Educate, Organize, Mobilize – Last week my article, If Apathy is the Issue, What is the answer? addressed a major issue identified at our first Voter Rights forum. This week I’ll address the same issue with the objective of leading to an analysis that will help targeted voters to find the “commonality of purpose” needed to improve voter participation.
Amos 3:3 poses the question of whether people can walk/work together effectively if they’re not in agreement regarding their intended goal. That is, must they have commonality of purpose to pursue the same goal? The logical answer is no if they are pursuing a common goal for different purposes. However, if the goal changes or fails to remain valid for either party, as Amos 3:3 says, they cannot walk/work together.
However, for voters to remain engaged over a longer term, it is natural that their goals will evolve as their participation evolves. When I started working in North Carolina politics nearly 40 years ago many of us constantly debated whether we should pursue politics or economics as our priority for Black progress. The political path became our priority and has resulted in us having more than 600 Black elected officials in North Carolina today. There have always been many more compelling issues that we had to address but none compared to politics and economics.
The economics that communities needed to be healthy and productive became a secondary priority and never developed like our politics. There are many who believe that the lack of our economic progress over the last 40 years has created much of the voter apathy in Black voters. I’m inclined to agree. While we worked together on voter participation to fulfill our political priorities many voters dropped out of the process because they concluded that the economic opportunity that they sought was not coming. This is the point that our commonality of purpose disintegrated and apathy became the order of the day.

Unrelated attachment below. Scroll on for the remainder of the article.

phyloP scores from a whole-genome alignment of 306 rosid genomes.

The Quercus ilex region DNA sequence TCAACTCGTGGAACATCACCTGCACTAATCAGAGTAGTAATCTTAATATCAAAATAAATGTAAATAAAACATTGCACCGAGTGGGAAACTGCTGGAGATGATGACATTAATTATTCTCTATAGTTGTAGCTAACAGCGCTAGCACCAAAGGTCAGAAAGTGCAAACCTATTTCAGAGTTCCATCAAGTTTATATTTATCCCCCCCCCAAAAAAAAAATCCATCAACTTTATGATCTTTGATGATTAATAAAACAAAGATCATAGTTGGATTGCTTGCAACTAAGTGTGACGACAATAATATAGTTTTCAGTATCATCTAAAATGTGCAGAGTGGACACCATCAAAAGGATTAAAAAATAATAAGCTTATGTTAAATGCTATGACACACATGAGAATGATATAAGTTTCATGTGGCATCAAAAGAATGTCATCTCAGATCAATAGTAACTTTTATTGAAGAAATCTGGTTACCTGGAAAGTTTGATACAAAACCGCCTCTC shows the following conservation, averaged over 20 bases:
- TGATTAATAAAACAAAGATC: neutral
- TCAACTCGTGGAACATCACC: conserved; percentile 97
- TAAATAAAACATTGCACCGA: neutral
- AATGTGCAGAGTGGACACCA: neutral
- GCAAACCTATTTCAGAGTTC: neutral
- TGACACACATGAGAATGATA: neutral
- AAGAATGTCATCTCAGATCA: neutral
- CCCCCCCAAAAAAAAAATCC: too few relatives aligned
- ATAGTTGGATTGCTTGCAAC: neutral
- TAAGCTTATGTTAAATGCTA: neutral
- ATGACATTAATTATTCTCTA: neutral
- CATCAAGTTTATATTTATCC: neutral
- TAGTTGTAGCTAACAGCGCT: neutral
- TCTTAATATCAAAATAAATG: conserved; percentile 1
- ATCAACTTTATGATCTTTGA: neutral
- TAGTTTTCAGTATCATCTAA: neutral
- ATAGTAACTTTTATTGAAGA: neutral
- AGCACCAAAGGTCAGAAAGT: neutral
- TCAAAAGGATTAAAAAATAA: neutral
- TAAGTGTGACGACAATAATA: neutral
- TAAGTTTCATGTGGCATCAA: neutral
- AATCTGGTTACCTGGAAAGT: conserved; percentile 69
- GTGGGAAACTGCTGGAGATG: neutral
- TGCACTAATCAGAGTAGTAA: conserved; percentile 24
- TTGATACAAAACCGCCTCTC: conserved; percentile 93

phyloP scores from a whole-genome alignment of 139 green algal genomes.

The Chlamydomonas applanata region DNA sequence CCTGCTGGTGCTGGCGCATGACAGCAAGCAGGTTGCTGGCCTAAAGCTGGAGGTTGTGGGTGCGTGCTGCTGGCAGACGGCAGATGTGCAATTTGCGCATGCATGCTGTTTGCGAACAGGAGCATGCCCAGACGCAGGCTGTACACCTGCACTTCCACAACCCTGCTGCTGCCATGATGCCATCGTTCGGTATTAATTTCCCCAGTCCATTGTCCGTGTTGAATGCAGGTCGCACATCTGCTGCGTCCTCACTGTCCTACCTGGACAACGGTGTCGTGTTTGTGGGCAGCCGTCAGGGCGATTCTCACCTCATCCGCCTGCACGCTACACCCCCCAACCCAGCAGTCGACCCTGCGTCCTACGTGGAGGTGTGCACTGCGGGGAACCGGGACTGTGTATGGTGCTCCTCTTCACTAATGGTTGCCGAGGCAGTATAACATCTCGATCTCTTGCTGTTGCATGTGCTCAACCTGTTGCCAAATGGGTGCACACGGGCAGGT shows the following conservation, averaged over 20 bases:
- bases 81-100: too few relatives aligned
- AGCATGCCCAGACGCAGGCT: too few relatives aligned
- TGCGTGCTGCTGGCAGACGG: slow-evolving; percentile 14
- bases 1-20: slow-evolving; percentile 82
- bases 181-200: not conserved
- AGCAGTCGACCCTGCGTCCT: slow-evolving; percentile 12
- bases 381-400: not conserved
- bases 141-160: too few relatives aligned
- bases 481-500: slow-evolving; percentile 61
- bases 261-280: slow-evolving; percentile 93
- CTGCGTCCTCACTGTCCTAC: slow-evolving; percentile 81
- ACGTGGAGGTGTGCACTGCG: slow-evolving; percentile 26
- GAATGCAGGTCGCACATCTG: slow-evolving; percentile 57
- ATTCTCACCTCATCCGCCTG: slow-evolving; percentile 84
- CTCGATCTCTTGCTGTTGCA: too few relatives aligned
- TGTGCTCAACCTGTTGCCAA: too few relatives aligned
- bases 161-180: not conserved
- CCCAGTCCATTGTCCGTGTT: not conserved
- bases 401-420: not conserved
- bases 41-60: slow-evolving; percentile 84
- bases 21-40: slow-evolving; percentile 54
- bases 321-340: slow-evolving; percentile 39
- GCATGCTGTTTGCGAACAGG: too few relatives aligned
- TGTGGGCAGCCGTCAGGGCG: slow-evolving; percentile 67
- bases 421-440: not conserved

This very issue was addressed in depth in a recent New York Times article entitled Who Turned my Blue State Red. (See link No. 1 below). The article addresses a wide variety of issues that impact voter participation but concluded that lower income voters tended to have lower participation.
This suggests that in addition to addressing economics, Black communities cannot ignore other important issues and need to adopt creative community engagement strategies designed to maximize voter turnout. Multiple issues must be addressed and pursued in order to keep a wide range of voters engaged throughout the entire political process. After victory, our politicians must deliver on their promises to protect the credibility of the political process.
The large number of Black elected officials in North Carolina and our limited economic success causes many activist and others to complain that we’ve not gotten fair return on our investment in politics and voting. Back in September 2014 I wrote an article entitled Creating Black Wealth-Vote Your Economics (See link No. 2 below). This article addressed an emotional plea by Earl Graves of Black Enterprise who argued that Blacks should demand and receive more economic opportunity for our political engagement and that so far we’ve not received it.